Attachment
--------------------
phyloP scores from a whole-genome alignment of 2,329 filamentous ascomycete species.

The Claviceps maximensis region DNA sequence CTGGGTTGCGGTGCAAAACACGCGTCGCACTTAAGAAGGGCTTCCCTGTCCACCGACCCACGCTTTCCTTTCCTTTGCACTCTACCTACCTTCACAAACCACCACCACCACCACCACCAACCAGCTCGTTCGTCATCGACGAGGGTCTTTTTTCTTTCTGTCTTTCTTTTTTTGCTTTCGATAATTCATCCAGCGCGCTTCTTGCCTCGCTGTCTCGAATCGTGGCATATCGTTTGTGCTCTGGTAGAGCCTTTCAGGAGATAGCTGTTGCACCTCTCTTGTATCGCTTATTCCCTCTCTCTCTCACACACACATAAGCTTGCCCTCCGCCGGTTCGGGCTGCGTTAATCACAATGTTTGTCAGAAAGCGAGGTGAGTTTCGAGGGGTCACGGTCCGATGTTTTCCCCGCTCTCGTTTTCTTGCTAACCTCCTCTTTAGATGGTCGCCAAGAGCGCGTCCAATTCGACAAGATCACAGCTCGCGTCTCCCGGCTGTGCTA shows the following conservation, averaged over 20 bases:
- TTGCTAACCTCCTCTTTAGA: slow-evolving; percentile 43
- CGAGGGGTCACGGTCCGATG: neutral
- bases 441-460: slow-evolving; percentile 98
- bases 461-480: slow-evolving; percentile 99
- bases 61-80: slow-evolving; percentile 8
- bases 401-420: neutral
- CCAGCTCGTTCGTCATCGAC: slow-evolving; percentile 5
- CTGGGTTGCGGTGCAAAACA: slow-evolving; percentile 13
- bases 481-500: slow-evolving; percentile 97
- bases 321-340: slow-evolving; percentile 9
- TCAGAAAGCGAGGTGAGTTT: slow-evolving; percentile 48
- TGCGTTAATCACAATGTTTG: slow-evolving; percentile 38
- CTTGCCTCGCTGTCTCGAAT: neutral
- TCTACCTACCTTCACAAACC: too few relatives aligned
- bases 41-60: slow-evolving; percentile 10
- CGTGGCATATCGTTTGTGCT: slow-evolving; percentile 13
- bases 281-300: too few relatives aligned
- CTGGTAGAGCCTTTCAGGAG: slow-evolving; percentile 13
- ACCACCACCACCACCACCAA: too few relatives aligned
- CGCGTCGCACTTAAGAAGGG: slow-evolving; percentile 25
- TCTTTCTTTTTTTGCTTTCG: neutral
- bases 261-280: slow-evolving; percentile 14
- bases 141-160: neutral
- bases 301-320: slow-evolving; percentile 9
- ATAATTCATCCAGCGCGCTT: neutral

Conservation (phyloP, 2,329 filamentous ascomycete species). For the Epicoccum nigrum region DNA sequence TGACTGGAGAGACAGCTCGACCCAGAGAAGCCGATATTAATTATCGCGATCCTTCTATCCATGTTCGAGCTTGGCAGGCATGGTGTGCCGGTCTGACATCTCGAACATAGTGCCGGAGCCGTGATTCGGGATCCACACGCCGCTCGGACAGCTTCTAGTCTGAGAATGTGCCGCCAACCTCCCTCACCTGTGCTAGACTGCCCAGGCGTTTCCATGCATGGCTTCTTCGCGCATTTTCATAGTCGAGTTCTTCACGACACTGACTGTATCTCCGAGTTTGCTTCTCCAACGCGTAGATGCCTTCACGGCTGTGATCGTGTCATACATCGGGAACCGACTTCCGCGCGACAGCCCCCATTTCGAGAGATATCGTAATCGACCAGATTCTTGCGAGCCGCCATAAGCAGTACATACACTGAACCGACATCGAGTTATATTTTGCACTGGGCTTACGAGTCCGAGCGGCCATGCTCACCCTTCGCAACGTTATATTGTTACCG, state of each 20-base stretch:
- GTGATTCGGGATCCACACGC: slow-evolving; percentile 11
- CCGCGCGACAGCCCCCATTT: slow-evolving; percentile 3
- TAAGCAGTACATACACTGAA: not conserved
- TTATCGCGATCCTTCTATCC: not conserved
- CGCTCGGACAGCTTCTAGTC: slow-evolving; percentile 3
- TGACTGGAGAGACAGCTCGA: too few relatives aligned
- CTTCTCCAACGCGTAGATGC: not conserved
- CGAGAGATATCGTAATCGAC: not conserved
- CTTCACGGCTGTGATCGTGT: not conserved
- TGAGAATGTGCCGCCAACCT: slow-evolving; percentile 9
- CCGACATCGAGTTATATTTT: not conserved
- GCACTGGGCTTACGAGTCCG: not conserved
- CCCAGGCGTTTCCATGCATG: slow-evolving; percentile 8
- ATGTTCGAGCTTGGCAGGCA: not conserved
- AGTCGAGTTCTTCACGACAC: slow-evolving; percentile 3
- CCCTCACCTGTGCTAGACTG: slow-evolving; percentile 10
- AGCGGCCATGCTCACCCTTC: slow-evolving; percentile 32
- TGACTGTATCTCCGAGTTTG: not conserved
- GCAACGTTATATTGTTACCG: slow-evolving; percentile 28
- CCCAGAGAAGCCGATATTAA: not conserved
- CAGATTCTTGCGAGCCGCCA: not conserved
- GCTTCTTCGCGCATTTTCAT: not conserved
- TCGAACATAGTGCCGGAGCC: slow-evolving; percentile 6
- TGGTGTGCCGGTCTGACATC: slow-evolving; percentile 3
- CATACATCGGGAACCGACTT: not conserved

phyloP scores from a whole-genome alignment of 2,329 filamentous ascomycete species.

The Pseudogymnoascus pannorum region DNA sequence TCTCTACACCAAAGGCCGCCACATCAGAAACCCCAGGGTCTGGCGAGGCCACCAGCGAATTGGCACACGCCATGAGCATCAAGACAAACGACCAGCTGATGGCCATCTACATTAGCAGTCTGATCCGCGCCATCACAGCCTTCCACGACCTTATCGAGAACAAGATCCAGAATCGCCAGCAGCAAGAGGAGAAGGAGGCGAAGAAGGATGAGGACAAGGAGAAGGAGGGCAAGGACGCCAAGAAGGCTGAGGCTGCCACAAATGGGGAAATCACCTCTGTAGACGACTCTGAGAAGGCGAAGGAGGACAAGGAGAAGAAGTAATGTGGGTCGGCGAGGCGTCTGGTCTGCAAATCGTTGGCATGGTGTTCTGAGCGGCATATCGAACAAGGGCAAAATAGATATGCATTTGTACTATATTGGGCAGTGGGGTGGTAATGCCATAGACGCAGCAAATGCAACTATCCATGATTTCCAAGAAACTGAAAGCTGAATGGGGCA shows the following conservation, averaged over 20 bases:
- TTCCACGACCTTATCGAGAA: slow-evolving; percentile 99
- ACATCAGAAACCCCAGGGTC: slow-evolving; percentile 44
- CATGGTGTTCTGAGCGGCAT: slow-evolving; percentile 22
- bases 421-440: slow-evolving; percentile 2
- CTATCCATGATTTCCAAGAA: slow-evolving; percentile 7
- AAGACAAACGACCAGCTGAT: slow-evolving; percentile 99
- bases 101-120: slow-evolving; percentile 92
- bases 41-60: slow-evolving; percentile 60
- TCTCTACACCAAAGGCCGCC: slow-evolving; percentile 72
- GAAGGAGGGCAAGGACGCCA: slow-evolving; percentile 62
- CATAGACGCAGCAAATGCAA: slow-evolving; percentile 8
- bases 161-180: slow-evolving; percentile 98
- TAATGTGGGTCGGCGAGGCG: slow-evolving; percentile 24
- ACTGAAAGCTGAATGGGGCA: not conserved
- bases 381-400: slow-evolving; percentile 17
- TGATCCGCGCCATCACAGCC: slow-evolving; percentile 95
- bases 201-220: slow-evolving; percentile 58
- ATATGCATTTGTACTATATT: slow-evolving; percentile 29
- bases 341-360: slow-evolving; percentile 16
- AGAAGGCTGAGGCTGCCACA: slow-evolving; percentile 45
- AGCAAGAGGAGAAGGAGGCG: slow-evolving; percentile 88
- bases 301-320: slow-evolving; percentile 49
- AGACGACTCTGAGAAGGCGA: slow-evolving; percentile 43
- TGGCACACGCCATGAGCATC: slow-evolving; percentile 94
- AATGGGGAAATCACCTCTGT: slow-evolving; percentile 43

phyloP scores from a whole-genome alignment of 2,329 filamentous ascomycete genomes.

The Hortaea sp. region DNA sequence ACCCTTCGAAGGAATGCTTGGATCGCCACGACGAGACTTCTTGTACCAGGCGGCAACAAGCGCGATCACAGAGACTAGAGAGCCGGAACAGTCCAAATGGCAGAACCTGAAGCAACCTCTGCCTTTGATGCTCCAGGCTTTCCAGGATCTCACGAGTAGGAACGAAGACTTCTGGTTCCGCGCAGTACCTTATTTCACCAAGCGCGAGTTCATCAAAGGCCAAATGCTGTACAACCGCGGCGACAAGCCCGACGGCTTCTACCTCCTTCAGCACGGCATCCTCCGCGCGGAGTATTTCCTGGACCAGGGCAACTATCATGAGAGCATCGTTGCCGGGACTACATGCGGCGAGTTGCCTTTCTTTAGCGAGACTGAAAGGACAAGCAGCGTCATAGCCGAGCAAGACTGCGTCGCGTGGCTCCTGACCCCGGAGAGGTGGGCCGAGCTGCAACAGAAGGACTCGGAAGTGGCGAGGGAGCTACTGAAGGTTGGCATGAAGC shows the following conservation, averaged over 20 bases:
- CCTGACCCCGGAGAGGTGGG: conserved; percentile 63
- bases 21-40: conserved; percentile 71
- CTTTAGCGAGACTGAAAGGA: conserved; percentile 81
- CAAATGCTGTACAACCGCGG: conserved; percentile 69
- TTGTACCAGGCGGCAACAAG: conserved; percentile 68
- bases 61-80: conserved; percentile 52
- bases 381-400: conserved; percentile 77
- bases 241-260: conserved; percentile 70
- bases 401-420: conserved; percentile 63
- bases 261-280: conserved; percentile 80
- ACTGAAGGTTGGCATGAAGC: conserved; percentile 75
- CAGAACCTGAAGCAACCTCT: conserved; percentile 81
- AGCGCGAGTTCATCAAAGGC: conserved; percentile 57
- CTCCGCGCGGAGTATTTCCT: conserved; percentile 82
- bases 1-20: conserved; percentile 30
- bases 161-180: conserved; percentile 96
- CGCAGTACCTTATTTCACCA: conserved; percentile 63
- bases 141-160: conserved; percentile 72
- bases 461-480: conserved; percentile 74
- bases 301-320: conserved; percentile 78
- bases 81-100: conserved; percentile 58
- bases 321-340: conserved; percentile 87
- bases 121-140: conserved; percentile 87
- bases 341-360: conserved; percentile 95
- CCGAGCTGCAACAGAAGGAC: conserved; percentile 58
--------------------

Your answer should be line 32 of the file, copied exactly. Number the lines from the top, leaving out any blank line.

- TTATCGCGATCCTTCTATCC: not conserved